January 22, 2020
  • 2:34 pm Committee Leadership Comes into Focus for 116th Congress
  • 2:22 pm Interstate System Report Calls for More Funding, Tolling, VMT Fees, and Cybersecurity
  • 2:15 pm In Memoriam: President George H. W. Bush, ISTEA, and Transportation
  • 1:56 pm Growth Projected for Transportation Projects, but Costs a Challenge
  • 1:35 pm FAA Reshuffles Executives, Plans Drone Identification Rulemaking in Spring 2019
  • 1:28 pm Predictive Technology Helps Reduce Crashes on I-15 Corridor in Las Vegas
  • 1:14 pm Video Report: MoDOT Produces Multi-Lingual Safety Message
  • 1:11 pm PennDOT Nears Completion of Rapid Bridge Replacement Project
  • 1:08 pm Infrastructure Grants Awarded to “Smaller” South Dakota Communities
  • 12:29 pm USDOT Stresses Need to Reserve 5.9 GHz Channel at TRB
  • 12:27 pm USDOT’s Chao Highlights New Vehicle Safety Initiatives at TRB
  • 12:19 pm State DOTs Renew Focus on Ways to Reduce Traffic Fatalities
  • 12:13 pm State DOT Roundtable Highlights Asset Management Needs
  • 12:06 pm USDOT Preps $906M Worth of INFRA Funding for FY 2020

The Federal Aviation Administration issued a notice of proposed rulemaking on December 26 that would mandate the remote identification of Unmanned Aircraft Systems or UAS – commonly called drones – so they can be more safely integrated in the U.S. airspace system.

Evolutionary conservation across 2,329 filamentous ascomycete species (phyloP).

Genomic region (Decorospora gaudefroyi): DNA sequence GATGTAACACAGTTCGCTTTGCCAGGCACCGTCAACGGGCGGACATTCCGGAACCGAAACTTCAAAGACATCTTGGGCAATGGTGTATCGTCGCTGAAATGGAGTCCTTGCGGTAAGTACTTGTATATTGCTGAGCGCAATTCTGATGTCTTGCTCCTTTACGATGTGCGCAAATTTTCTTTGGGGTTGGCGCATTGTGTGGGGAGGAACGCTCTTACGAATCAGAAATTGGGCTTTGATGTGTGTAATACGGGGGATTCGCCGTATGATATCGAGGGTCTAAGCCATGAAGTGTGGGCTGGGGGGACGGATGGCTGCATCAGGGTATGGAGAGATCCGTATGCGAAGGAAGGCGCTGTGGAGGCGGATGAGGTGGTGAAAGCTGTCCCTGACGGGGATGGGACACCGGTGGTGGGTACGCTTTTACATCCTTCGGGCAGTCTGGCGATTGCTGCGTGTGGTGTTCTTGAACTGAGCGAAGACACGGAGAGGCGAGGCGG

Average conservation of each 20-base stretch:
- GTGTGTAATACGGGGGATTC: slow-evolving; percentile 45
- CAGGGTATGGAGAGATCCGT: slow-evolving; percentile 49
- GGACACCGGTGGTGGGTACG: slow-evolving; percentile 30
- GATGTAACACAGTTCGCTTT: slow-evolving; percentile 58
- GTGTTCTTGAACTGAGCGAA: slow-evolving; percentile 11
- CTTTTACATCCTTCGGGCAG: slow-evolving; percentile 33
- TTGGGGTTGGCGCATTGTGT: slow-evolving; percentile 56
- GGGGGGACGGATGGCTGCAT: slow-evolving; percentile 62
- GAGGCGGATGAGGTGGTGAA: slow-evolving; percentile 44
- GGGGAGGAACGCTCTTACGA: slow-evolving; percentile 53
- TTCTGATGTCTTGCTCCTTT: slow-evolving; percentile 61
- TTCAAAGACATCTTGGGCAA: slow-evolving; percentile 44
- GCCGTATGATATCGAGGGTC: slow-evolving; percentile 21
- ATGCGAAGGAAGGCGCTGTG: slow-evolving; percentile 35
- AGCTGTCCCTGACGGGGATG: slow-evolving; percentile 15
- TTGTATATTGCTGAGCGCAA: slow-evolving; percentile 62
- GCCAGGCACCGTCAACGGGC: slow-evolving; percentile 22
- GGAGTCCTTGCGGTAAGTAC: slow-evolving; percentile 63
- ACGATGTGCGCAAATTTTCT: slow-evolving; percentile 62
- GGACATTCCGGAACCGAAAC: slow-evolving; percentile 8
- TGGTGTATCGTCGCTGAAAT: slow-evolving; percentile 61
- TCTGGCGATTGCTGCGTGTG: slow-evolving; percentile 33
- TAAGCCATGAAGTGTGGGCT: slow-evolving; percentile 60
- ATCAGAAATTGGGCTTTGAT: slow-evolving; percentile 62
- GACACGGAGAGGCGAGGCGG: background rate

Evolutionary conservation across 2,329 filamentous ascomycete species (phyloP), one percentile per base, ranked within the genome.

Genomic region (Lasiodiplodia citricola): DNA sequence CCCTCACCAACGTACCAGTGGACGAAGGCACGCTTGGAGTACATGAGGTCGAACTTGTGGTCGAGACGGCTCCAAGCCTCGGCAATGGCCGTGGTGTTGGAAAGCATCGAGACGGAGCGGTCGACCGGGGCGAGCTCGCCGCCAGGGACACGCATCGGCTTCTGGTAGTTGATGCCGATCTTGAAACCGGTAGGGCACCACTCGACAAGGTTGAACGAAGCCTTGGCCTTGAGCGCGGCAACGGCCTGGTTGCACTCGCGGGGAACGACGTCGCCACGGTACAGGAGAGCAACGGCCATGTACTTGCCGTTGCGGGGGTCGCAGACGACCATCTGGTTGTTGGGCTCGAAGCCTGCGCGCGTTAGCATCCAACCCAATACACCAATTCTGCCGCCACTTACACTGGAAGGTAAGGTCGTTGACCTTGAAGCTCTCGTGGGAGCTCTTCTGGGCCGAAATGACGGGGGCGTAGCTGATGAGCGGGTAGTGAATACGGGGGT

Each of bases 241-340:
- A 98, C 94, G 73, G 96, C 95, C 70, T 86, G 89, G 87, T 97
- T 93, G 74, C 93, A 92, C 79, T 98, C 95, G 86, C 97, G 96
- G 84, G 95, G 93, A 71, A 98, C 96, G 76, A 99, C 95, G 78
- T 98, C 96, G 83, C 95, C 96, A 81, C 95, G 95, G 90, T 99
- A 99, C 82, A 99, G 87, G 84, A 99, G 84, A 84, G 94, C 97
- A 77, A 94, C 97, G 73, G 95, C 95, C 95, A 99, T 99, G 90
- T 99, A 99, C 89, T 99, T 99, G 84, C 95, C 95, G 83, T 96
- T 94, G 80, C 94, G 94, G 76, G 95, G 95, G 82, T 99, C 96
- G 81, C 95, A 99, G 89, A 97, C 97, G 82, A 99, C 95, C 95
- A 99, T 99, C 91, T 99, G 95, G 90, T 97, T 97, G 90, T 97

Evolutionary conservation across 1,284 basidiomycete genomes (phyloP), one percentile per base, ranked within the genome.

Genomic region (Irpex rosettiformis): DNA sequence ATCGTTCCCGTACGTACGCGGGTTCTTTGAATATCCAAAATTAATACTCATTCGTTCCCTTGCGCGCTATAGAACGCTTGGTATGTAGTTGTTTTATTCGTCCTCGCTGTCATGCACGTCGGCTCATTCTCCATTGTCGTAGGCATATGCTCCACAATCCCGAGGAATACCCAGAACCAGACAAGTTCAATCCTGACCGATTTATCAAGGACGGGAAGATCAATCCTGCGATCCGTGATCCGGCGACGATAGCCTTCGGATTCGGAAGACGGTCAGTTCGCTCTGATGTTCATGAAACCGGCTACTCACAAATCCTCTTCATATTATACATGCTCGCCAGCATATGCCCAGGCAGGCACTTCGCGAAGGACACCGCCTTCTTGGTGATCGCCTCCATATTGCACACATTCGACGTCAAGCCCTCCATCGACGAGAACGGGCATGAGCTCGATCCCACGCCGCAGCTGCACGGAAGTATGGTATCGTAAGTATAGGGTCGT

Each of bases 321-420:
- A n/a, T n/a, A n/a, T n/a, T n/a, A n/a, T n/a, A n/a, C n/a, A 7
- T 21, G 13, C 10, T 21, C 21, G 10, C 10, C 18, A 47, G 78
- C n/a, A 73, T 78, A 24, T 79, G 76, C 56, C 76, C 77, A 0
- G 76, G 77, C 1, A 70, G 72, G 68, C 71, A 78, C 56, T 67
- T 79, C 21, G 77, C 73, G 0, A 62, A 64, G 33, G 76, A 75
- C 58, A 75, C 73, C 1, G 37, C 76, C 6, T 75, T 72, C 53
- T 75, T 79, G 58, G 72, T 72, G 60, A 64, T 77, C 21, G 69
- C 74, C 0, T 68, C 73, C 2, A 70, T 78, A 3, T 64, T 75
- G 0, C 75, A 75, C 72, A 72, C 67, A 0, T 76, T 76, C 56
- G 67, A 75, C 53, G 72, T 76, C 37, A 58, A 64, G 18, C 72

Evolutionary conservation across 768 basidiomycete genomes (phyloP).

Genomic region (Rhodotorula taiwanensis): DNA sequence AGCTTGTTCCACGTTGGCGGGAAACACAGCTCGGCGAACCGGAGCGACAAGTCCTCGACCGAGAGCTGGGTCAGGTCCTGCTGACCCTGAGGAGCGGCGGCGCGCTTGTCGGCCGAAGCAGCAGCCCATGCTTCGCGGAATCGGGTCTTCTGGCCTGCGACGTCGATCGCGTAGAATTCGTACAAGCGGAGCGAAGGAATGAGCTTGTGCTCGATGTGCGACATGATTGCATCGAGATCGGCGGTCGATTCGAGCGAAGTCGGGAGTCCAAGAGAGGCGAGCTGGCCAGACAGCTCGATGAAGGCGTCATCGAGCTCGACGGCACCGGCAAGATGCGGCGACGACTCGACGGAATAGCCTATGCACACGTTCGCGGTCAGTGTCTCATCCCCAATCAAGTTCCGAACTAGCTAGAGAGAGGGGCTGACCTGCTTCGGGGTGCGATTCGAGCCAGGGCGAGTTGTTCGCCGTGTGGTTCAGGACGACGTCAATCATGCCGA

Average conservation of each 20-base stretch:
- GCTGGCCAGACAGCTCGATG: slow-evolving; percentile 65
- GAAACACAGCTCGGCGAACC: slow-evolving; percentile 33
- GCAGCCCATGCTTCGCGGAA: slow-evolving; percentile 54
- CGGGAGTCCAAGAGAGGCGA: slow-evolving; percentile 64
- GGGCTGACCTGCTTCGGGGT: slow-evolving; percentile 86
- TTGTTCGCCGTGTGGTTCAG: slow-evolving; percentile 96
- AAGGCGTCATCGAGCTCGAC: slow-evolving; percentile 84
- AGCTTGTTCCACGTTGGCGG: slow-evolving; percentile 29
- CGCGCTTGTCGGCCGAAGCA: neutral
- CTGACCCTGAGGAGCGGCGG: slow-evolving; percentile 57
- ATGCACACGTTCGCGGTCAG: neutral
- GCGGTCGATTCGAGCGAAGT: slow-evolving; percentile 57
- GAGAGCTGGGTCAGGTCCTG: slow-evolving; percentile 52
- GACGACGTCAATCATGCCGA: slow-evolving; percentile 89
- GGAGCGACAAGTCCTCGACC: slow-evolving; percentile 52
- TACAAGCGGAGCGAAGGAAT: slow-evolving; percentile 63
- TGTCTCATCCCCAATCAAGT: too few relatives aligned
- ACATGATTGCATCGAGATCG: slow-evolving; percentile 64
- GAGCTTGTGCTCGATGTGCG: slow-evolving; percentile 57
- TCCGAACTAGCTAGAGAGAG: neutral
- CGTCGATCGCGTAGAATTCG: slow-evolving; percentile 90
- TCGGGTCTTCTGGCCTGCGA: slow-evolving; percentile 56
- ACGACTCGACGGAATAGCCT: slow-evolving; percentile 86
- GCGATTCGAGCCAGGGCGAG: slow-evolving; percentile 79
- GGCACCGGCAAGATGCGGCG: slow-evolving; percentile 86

[Above photo by the FAA.]

Dubbed the “Remote ID” rule, it would apply to all drones that are required to register with the FAA as well as to persons operating foreign civil UAS in the United States.

Recreational drones weighing less than half a pound are not required to register, the agency noted in a statement.


Nearly 1.5 million drones and 160,000 remote pilots are currently registered with the FAA, the agency added, and equipping drones with remote identification technologies would build on previous steps taken this year to safely integrate them into the nation’s airspace.

Drone use is also increasing rapidly among state departments of transportation, as the video report below details.

According to a survey conducted by the American Association of State Highway and Transportation Officials earlier this year, 36 out of 50 state departments of transportation or 72 percent are now funding centers or programs to operate drones. That’s up from 20 out of 44 state DOTs or 45 percent in AASHTO’s 2018 survey.

On top of that, seven out of 10 state DOTs polled by AASHTO said they have hired “hundreds of staff” to manage drone operations. Those state DOTs, 36 in total, also reported having 279 FAA-certified drone pilots on staff or approximately eight pilots per state, the organization noted.


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